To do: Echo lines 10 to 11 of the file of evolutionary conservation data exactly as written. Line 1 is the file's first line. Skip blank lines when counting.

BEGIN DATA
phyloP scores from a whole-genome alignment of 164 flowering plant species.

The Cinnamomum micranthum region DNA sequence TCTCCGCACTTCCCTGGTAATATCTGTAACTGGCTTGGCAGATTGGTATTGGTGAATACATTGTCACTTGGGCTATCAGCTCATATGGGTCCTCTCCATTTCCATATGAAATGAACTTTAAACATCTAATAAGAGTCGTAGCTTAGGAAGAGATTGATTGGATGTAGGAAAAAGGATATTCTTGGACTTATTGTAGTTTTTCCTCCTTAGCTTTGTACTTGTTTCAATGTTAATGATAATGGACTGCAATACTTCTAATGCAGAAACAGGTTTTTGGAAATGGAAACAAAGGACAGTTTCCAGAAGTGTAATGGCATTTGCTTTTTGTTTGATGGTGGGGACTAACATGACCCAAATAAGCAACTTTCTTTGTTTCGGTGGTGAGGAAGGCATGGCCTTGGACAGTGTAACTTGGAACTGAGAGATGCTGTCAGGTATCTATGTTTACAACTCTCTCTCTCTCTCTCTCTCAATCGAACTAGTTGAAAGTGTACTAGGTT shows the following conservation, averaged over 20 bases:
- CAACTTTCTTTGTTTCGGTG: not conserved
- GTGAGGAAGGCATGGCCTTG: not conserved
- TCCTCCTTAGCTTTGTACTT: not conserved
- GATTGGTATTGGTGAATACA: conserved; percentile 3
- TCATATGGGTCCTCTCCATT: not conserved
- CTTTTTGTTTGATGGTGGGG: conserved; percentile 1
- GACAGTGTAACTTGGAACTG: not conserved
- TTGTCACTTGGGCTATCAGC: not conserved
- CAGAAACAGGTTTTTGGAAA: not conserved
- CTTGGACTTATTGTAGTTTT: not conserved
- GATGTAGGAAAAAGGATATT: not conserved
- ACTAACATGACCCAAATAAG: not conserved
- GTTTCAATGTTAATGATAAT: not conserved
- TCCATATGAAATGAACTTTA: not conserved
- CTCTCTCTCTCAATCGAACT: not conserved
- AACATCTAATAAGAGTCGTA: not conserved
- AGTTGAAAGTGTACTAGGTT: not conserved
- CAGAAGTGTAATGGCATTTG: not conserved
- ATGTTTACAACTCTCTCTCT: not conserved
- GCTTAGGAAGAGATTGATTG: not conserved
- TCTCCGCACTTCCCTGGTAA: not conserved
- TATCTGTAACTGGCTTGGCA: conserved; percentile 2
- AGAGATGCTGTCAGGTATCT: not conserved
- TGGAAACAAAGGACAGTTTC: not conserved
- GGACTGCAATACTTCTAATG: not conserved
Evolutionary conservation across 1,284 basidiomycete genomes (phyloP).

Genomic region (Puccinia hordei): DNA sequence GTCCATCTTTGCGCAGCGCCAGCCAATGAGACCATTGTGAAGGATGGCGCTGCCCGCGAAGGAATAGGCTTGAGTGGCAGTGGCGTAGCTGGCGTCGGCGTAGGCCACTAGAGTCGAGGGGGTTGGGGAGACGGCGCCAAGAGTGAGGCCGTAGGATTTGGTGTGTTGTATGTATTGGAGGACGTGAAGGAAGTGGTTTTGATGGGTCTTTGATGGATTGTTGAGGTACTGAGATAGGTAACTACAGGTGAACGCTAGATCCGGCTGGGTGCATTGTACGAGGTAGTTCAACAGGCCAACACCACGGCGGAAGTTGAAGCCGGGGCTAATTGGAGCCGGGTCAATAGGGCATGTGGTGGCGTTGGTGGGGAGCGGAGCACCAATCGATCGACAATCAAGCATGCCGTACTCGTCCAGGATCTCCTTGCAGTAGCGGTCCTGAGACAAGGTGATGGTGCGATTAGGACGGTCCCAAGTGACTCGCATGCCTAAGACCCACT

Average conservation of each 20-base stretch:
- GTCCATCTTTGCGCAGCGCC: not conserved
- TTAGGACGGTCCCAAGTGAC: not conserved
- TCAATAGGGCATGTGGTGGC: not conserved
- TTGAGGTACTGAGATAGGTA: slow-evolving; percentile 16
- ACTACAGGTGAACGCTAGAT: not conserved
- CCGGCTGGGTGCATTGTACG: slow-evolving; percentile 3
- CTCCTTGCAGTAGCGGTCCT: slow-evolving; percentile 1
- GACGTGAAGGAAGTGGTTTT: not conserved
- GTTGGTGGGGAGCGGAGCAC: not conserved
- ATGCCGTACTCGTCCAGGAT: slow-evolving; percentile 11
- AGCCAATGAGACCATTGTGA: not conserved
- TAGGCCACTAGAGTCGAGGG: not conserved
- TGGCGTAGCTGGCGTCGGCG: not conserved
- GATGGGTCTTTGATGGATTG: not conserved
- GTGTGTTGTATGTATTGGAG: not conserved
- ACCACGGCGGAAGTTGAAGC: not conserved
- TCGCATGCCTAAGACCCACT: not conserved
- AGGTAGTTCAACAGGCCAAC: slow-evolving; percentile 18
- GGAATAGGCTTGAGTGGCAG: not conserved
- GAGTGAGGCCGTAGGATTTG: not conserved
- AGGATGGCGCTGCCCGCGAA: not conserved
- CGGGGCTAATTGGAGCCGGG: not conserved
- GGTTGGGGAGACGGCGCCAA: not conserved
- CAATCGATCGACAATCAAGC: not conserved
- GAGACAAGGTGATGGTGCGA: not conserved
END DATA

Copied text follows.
- TTGTCACTTGGGCTATCAGC: not conserved
- CAGAAACAGGTTTTTGGAAA: not conserved